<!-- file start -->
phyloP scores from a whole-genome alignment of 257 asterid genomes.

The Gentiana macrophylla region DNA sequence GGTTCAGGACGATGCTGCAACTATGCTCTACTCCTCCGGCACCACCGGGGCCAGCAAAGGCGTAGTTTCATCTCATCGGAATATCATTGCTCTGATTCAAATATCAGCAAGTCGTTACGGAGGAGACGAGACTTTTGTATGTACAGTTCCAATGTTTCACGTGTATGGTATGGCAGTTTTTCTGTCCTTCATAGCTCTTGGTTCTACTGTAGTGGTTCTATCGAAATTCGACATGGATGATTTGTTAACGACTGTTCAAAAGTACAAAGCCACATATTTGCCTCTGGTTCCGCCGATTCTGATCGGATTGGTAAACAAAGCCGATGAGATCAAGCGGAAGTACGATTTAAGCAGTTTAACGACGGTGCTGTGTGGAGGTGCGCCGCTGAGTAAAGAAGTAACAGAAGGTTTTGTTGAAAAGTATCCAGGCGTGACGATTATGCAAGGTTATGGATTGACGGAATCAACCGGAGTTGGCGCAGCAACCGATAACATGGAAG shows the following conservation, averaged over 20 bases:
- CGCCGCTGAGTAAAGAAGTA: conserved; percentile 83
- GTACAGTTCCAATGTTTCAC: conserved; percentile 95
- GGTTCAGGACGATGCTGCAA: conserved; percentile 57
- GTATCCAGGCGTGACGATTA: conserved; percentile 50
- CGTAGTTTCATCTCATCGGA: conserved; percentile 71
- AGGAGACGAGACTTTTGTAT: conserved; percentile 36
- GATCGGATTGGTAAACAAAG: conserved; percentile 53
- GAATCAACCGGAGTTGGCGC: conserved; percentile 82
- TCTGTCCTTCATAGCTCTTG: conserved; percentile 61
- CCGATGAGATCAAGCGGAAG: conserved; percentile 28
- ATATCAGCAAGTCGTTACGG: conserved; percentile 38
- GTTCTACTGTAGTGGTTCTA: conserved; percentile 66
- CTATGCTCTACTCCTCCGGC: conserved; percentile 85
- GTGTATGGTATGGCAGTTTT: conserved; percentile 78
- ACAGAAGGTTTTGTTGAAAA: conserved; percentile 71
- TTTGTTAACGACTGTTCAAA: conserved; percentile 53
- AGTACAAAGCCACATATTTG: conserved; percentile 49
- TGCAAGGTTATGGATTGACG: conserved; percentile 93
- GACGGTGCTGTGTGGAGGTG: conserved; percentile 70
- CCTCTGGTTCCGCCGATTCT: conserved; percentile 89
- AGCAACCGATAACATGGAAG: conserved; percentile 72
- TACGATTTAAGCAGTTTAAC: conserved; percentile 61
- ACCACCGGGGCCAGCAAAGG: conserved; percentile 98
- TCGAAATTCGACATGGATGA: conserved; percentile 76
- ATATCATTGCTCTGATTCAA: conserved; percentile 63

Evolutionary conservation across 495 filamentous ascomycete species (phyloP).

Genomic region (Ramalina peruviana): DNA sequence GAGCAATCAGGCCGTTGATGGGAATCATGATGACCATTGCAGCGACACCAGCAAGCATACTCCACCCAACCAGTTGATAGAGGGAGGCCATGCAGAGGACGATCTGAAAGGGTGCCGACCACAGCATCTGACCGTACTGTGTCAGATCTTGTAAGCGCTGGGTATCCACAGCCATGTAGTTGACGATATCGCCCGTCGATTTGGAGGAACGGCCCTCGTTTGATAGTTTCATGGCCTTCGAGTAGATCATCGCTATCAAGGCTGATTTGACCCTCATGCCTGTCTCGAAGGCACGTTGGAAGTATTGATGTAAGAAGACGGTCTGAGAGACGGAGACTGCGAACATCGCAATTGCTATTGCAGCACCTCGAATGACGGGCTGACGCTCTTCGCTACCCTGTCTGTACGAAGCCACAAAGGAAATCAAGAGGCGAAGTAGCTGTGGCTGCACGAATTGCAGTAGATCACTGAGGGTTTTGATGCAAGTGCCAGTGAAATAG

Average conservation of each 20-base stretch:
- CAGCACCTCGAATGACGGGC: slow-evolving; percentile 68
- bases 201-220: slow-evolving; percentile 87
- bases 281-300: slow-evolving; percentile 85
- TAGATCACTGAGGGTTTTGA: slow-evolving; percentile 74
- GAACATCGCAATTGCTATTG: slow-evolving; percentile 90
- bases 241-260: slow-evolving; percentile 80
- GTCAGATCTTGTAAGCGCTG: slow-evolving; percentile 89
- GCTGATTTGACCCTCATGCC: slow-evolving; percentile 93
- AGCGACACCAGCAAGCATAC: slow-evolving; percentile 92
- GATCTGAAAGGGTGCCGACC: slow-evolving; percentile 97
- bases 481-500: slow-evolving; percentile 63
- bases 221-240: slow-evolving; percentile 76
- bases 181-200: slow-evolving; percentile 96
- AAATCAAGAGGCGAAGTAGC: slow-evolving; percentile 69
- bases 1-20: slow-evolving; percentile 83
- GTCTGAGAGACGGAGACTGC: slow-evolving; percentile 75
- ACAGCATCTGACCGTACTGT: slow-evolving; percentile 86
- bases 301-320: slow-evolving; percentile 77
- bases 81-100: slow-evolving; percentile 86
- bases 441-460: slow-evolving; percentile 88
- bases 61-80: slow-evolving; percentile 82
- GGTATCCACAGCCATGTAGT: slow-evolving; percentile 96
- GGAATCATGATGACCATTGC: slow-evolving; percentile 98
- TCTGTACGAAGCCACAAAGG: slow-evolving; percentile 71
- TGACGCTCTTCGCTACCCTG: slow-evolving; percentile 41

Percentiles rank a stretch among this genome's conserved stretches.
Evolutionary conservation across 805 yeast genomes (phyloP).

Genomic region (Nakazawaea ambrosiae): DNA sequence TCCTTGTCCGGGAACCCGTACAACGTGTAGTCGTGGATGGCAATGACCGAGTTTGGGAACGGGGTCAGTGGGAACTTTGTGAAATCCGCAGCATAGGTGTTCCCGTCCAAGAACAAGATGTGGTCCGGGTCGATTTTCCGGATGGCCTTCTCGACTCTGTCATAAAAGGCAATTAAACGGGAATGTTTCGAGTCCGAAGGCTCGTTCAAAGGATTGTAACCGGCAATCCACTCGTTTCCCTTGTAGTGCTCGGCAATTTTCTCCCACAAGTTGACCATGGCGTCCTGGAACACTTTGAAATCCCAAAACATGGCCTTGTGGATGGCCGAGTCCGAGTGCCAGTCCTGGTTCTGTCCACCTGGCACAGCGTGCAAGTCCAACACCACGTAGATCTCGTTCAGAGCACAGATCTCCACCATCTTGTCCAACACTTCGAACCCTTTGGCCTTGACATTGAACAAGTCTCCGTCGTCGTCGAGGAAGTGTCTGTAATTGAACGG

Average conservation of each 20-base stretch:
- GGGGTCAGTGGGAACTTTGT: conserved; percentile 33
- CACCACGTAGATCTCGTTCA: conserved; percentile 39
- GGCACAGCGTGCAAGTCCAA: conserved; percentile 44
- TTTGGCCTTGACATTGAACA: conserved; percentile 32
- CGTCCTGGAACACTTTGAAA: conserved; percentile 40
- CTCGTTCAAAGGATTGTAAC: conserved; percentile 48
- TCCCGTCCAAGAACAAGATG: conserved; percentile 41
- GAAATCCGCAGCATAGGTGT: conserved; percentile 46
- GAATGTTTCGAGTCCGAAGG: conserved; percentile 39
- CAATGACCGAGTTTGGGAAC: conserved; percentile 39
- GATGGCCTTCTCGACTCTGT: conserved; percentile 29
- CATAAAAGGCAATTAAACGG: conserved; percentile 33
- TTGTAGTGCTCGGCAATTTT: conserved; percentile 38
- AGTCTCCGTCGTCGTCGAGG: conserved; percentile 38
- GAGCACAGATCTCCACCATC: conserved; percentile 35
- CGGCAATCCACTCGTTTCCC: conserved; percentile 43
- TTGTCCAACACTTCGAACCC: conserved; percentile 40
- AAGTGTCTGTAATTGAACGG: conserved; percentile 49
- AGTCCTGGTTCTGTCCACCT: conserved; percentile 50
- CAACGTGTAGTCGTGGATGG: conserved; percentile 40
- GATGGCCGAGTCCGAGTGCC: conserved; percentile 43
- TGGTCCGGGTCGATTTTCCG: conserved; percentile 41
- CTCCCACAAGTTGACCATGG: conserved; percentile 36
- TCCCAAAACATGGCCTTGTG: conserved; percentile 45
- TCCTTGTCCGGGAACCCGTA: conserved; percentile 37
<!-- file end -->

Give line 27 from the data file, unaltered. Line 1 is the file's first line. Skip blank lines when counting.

- ATATCATTGCTCTGATTCAA: conserved; percentile 63